Divisions of Labor: Who Does What on Board?

The ladies, they fix the head while men are baking bread
and women deal with feds but guys are making beds
and everyone sews...

(with sincerest apologies to Cole Porter's, Anything Goes

Oh, these modren times we live in! On a boat, traditional gender roles get tossed right out the porthole...or do they?

This was a Raft-UP topic in January 2013.

Dividing some tasks along traditional gender lines worked out well for Dana (Northfork), to her surprise.

Dividing tasks up based on interests and strengths led Stacey (S/V Bella Vita) to think about the women who had gone before her fighting for equal rights, as she acknowledged that she really liked a lot of "pink" tasks.

Steph (Norna's News) jokes that the division of labor on her boat has probably put women's causes back a few years.

And Diane (Ceilydh Sets Sail) found the pink/blue division a matter of simple practicality while resisting the 1950s value judgements that went along with it.

We should have outgrown this whole conversation a long time ago, says Behan (Sailing with Totem).

At sea, there are no gender roles, there are just tasks that need doing (Jaye, Life Afloat).

Lynn (s/v Celebration) and husband Steve work well together and try to exchange roles, but he's still the better mechanic.

We learn about a "black" job when we hear both the pink and blue points of view from PacificSailors.

Much of their division of labor feels old-school, but the plumbing system is hers (Karen, Toast Floats).

It's not gender or even skill, but simply "who hates this job less" that determines division of labor for Ean (more JOY everywhere!).

Livia, (SV Estrellita 5.10b), speculates that a lot of her frustration is not with the jobs as much as the expectations.

Great humor in this post by Kat (SV Island Bound).

And Kyra (SV Nyon) pushes back against the stereotype.

What happens when women do blue jobs?  Sabrina  (Wildcat Sailorgirl) explores being pink in a primarily blue world.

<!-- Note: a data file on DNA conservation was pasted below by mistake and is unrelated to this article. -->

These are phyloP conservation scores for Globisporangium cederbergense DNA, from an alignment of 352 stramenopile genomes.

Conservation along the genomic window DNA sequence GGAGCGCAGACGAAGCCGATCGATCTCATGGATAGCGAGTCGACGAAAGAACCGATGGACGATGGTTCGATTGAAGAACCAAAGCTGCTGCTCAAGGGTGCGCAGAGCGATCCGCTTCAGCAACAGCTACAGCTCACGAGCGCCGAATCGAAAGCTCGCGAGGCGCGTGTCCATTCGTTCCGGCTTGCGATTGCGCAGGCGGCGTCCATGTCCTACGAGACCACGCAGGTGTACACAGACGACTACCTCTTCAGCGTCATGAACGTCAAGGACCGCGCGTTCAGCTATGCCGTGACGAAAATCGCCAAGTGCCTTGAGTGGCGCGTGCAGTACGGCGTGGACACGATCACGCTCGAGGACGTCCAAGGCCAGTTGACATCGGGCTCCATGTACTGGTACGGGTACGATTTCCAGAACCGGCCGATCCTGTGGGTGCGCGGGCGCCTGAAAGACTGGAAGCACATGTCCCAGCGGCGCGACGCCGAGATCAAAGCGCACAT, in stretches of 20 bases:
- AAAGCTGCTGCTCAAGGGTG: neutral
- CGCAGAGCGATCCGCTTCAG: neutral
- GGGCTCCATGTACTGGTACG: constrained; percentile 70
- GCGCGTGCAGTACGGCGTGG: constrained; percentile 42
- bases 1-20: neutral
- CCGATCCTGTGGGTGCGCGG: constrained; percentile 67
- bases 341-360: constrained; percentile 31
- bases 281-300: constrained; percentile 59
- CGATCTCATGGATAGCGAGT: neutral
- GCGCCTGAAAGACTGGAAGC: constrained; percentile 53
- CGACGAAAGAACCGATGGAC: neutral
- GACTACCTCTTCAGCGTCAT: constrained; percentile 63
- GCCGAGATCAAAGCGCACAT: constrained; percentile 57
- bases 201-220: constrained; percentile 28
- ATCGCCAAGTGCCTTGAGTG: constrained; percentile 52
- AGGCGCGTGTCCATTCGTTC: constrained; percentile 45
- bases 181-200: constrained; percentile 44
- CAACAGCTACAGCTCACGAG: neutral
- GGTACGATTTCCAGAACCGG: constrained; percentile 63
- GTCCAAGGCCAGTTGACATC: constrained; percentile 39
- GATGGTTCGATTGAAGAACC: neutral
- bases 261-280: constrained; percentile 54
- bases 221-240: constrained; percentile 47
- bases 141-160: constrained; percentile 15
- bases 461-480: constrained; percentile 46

Barb, Harts At Sea, writes about getting her hands dirty - and worse - while pulling wire.

Tammy, Things we did today, lists some criteria by which jobs are apportioned on her boat.

It might be a generational thing, says Michael (Log of s/v Del Viento).

And if you're a woman singlehander and new liveaboard, ALL the jobs are pink. (Suzanne, Orbis Non Sufficit)

This is a series of three posts from the awesome Women and Cruising website.

The SailNet forum recently hosted a thread that discussed Pink/Blue jobs and expectations.

Newly added posts:

Laurie commented that she used to joke that "sailing is easy, I just drink wine while he drives the boat!". Well, all that changed when he went back to fill the kitty and she singlehanded for several months this past summer, prompting her to write a

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  1. I don't know if this is specifically "pink and blue" but it's sort of along those lines.

    Fair Winds
    s/v Honey Ryder Caliber 40 LRC

  2. I love the old picture of the sailor "girls"! Live link added above.

  3. Sabrina, I think your post is exactly on point. There was an interesting conversation on SailNet recently on the same topic. What I found odd was that two younger women, both serious cruisers, reported the same kind of disrespect (or at least, automatic wrong assumptions about their competence) that you mentioned. I just haven't had that experience. Is it because I'm older? Different cruising area? If we could figure out what I'm doing "right" it could help us all. the SailNet thread is here: http://www.sailnet.com/forums/hersailnet/94977-unleashing-womens-potential-blue-water-sailing.html

  4. Back in 2010 as we were getting ready to sail farther south, I wrote a post about pink jobs and blue jobs aboard La Luna. http://hartsatsea.typepad.com/hartsatsea/2010/11/pink-jobs-blue-jobs-dirty-jobs-boat-jobs.html

  5. Thanx Barb, enjoyed your sense of humor. Off to read more of your blog!

  6. For better or worse, I don't have anyone to divide the labor with, so all jobs on my boat are pink, or perhaps purple.


  7. I used to joke that "sailing is easy, I just drink wine while he drives the boat!".

    Well, all that changed when he went back to fill the kitty and I singlehanded for several months this past summer: http://www.somanybeaches.com/2012/08/10/a-love-letter-to-my-captain/

  8. Thanx Laurie! It struck me from your story that while it's great to trade jobs from time to time, it's also insightful when you recognize just how important those support tasks are (your note about missing your own cooking, for example).